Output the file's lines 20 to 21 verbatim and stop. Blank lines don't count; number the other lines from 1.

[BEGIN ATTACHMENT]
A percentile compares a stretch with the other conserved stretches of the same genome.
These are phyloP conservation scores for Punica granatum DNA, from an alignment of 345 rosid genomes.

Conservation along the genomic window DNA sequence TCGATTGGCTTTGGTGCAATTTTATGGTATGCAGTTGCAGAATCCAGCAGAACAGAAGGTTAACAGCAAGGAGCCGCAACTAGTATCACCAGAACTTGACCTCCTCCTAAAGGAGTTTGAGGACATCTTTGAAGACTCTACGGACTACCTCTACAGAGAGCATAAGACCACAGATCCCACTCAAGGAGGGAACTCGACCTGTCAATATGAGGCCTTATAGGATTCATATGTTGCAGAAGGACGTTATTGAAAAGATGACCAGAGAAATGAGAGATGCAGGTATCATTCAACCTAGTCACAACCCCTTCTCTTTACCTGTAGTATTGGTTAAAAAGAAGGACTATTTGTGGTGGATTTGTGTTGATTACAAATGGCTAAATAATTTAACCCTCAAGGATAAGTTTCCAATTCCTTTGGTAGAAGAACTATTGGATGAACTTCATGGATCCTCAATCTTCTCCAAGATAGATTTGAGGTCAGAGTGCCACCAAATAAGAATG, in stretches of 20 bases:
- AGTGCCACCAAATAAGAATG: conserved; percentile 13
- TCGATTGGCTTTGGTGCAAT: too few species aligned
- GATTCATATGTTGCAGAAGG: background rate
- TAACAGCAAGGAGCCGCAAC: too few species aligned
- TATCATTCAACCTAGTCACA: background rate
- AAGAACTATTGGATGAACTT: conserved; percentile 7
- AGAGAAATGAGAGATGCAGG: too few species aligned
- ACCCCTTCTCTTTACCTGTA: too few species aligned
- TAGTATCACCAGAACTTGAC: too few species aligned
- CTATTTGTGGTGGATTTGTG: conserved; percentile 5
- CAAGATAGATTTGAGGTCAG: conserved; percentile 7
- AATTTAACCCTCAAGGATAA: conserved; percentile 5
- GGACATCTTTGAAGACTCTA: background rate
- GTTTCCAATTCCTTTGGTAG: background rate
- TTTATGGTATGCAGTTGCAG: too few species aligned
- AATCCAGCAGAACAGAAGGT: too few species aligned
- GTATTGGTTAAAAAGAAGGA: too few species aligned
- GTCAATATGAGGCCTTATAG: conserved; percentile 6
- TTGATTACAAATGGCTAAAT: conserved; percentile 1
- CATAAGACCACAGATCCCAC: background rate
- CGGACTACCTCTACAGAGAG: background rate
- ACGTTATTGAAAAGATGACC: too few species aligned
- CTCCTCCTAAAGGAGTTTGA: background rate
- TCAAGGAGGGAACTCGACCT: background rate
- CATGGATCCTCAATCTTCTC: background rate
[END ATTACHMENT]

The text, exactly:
- GTATTGGTTAAAAAGAAGGA: too few species aligned
- GTCAATATGAGGCCTTATAG: conserved; percentile 6